This transport revolution that is delivering your world to you.
Due to the ongoing collapse of certain rail corridors due to theft, Road Freight has gained market share, but that alone cannot be held responsible for the increase of over 16% in Road Freight.
To be exact, Road Freight increased by 16,8%, with long-distance transport increasing by between 10% and 14% depending on the specific route. However, the strength of the road logistics index seems to be in the growth of local transport operations as opposed to international operations.
Interestingly, statistics indicate that the biggest growth has been in local road transport, which may include transport by trucks, but also by bakkies, vans and even motorcycles.
According to StatsSA, the fastest growing sub-sector has been land transport of electric goods and transport equipment, followed by textiles and clothing. Both these relatively small categories increased by over 25% compared to a year ago.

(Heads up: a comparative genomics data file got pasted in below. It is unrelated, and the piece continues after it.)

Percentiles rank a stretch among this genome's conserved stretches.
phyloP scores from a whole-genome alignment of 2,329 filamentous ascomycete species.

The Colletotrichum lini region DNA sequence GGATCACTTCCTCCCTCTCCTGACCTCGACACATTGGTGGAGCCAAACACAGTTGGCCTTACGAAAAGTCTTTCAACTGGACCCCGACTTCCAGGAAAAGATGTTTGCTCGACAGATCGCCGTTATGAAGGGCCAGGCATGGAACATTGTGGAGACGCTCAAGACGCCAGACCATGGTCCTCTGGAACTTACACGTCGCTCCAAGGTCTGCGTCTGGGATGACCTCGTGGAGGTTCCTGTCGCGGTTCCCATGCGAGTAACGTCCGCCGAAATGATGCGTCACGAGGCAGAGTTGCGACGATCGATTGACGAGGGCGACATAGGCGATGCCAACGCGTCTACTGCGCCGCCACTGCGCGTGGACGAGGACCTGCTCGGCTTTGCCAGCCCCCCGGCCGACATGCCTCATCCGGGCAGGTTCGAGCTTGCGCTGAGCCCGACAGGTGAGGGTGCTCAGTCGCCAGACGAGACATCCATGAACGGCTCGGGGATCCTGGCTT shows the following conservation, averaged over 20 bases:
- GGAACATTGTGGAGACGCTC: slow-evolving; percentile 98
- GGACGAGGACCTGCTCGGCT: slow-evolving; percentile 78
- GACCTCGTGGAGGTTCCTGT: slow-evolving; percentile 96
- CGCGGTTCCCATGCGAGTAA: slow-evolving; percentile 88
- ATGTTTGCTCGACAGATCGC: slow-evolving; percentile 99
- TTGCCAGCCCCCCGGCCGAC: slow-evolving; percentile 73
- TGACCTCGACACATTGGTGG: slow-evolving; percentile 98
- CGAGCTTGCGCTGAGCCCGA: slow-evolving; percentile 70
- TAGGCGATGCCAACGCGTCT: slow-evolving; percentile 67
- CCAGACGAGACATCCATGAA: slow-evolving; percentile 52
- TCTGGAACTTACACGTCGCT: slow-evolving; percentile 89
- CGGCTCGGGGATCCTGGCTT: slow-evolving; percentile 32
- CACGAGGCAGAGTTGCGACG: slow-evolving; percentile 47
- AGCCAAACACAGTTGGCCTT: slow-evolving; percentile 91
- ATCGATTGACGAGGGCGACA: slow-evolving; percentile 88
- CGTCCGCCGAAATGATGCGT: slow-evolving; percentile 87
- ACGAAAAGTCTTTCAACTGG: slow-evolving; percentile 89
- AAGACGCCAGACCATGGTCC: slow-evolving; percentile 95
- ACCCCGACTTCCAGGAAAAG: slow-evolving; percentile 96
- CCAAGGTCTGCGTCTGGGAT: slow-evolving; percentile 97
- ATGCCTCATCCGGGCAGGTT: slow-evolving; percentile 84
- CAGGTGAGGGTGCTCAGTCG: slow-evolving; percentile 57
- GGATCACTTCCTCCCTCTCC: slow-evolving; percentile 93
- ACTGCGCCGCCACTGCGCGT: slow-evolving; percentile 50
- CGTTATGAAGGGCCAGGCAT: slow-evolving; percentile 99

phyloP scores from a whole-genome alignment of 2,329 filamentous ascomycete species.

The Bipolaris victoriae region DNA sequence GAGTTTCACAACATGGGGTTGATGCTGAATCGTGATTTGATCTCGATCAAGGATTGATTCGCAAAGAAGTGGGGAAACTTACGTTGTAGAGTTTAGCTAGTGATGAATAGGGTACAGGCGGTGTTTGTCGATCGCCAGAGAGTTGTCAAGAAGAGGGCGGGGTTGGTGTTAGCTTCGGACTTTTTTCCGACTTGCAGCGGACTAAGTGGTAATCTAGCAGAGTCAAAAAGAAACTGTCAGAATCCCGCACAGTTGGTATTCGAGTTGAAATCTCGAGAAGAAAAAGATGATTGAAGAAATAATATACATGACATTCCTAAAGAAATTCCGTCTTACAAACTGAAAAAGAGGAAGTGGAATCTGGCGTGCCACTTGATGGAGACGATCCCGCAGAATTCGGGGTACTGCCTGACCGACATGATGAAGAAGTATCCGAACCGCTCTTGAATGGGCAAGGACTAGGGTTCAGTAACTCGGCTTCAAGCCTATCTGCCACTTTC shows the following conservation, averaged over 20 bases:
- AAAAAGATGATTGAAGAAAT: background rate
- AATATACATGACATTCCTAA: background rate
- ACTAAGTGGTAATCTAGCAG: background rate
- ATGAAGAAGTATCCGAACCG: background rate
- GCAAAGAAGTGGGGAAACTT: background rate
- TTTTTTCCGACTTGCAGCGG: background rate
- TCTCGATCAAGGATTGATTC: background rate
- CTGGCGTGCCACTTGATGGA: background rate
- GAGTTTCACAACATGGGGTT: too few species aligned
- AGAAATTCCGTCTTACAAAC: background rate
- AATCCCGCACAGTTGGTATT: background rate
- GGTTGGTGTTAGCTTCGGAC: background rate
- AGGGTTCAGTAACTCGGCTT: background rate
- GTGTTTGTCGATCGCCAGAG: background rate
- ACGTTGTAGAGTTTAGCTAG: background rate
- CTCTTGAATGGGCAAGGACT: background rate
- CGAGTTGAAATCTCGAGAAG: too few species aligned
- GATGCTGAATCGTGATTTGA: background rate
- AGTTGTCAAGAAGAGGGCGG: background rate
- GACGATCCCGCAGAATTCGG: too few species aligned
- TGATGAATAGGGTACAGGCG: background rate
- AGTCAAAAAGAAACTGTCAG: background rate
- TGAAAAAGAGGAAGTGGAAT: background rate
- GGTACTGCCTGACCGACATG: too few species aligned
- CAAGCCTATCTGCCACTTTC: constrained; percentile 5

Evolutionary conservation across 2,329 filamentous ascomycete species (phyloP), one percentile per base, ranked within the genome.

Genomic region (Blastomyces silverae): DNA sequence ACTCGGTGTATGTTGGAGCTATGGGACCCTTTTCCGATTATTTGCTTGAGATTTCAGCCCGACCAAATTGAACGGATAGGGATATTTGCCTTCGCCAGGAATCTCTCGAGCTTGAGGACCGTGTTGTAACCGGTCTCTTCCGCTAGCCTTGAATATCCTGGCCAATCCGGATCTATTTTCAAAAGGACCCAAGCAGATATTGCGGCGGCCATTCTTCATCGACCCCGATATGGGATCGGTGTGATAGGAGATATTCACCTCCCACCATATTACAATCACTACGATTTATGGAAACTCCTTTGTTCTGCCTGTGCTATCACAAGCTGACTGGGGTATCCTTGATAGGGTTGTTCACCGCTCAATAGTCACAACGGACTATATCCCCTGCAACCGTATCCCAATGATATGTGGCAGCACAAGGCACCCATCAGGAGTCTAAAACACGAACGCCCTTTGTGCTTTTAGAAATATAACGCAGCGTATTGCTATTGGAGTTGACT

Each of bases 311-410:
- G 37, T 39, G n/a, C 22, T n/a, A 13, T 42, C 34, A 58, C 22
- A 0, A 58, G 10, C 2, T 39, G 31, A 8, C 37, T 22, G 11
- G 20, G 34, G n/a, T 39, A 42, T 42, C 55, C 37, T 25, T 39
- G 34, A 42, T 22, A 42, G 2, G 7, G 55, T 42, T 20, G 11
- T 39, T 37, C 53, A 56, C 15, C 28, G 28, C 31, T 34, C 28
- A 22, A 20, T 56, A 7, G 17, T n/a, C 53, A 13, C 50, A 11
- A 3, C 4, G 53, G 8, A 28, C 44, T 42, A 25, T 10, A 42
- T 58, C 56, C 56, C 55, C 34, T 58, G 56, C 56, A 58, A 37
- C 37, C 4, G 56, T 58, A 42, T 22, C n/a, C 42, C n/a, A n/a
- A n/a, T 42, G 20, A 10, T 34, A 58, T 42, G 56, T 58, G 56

The other freight category, as StatsSA labels it, includes a mix of goods, and grew by 22,7%, while container transport grew by 20,4% and parcels by 7% compared to the same period last year.
“Ctrack pride themselves on being able to offer bespoke solutions for any businesses that use vehicles or moveable assets. As such, we too have noticed an increased demand for solutions that assist in the running of local transportation or so-called last-mile delivery services. Ctrack is able to easily tailor our variety of hardware and software solutions to take the running of these operations to the next level,” said Hein Jordt, Chief Executive Officer of Ctrack Africa.